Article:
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Everything I know about teaching I learned from West Side Soccer
Yesterday my husband attended the certification training for assistant coaches for the U8 (under eight) division of West Side Soccer League (a division of the American Youth Soccer Organization). I was a U6 referee last Fall but I’m too damn big to fit into the yellow and black striped shirt let alone waddle up and down the field, so hubby has to meet our volunteer commitments this Spring. Here is one of the jewels he brought home from the meeting:
According to the coach trainer, after last year’s World Cup games the soccerfistas from Fédération Internationale de Football Association sat down with the US Soccer Federation in order to discuss the state of US soccer. Millions of children play soccer in the United States. In fact, more kids play soccer than any other single sport, and yet we still, well, suck. At least we had the sense to ask someone smart what the problem is. You know what they said we’re doing wrong? Overcoaching! In Europe soccer begins as a street game, a pick-up game (like baseball and basketball are in the U.S.) and this requires kids to be creative and to learn fast and to play hard. Turns out that all our leagues and skills and rules and drills are introducing a lot of kids to the game but are not making us a nation of great players.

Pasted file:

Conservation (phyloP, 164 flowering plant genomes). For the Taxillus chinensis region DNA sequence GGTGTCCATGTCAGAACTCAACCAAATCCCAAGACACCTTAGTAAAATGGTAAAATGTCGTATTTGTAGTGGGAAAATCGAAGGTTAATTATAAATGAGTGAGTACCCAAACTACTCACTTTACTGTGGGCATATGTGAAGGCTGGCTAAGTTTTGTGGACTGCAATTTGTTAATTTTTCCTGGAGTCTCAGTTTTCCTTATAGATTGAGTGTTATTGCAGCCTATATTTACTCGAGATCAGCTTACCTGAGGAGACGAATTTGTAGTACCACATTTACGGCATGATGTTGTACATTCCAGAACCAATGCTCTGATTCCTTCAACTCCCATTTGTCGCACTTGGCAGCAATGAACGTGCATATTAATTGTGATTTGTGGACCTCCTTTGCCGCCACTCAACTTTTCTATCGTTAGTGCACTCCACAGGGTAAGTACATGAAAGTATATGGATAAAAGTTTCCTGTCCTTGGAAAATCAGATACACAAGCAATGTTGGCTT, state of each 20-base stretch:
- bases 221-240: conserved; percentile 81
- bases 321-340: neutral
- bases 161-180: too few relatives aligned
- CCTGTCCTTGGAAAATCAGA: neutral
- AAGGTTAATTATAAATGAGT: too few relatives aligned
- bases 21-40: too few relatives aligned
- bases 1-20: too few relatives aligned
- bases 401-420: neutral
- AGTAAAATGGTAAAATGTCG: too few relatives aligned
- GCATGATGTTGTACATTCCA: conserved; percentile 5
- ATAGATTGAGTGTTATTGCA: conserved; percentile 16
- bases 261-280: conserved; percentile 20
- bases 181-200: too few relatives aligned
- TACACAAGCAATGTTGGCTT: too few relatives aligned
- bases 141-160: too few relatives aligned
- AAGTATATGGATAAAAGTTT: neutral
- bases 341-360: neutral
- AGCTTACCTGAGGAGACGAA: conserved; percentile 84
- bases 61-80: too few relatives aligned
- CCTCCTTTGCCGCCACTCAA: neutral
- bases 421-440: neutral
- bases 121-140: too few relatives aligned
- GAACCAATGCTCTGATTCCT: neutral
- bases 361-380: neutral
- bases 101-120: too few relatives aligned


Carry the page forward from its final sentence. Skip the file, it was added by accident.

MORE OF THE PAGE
As I reach the end of another semester of teaching poetry writing workshops to undergraduate and graduate students and as I enjoy the hubbub of National Poetry Month, I’ve been thinking a lot about the dangers of overcoaching and about what it might mean to make poetry a street game. I’m trying to be less directive and more demanding in my teaching, and I’m trying to think about my assignments and workshops in a new way. In the simpliest terms I want to give them more practice, more exposure, more play, more independence, more real challenges, MORE POETRY and less skills and drills and less of the “about” poetry.